Mayor confident Ashburton’s second bridge will go ahead

Ashburton District Council’s preferred location for a second bridge over the Ashburton River is...
Ashburton District Council’s preferred location for a second bridge over the Ashburton River is at the end of Chalmers Ave. Photo: Ashburton Courier
Ashburton’s mayor is confident the proposed second Ashburton River bridge will find favour with the Government but “there is no guarantee".

Neil Brown.
Neil Brown.
Neil Brown met with Finance Minister Grant Robertson at a post-Budget event in Timaru last week, where he was told the bridge was in the Budget.

“He said: ‘your second bridge is in the budget’ when I asked him about the billion dollar infrastructure spend,” Brown said.

With Treasury forecasting $61.9 billion of infrastructure investment over the next five years, Brown said while Robertson’s assurance the bridge was in the Government’s budget plans was good news, it wasn’t a guarantee.

Brown says a concrete commitment to the project will, hopefully, come later this year.

Ashburton District Council is in the process of finalising the third stage of the business case, a detailed design including costs, which will be presented to the council at the start of August.

“Once that has been approved by council, I’ll head off to Wellington with it to present it to the prime minister and deputy prime minister to see where we stand.”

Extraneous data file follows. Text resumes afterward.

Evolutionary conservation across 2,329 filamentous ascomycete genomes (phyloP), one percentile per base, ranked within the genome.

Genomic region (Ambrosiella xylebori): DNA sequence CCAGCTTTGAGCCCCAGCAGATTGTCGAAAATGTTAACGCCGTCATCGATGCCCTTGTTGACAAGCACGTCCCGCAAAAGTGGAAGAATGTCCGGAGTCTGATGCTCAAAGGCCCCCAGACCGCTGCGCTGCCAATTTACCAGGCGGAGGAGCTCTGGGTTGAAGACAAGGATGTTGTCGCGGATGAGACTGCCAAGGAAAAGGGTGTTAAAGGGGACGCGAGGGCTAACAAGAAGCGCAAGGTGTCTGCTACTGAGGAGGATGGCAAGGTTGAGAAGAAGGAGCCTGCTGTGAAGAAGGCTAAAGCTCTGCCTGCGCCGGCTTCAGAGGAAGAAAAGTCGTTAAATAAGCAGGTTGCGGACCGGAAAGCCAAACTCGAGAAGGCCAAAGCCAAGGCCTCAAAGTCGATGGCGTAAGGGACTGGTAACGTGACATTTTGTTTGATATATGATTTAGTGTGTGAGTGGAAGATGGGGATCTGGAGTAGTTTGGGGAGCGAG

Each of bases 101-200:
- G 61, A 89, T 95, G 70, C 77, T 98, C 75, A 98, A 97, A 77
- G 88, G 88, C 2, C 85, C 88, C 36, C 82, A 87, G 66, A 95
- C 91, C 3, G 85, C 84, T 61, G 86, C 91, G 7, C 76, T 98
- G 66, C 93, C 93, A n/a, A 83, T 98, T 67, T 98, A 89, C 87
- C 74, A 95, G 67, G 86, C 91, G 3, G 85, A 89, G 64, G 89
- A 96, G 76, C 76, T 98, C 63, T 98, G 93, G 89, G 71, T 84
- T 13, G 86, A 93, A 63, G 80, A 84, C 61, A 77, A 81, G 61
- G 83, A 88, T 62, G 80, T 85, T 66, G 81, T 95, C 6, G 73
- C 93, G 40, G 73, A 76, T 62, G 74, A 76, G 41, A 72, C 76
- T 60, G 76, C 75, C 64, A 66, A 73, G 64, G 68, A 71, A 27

The case for the bridge is clear, it’s one of connectivity and resilience for not just the town but the entire South Island, Brown said.

What is up for discussion is how the bridge will be funded, he said.

The new bridge has been estimated to cost about $40 milion and the council has budgeted 20 per cent, or about $8 million, in its Long Term Plan as its contribution to the project. It hopes to secure the remainder from the Government.

As the Chalmers Ave site is not a state highway, Waka Kotahi NZ Transport Agency would normally only fund up to 51 per cent of the project, leaving 29 per cent of the estimated cost to be determined.

Brown hopes that the business case will convince the Government to meet that shortfall and said he will be pushing for the project to start as soon as possible.

In all likelihood it will be included in Waka Kotahi’s next three-year work plan, the National Land Transport Programme, starting in 2024.

-By Jonathan Leask
Public interest journalism funded through NZ On Air

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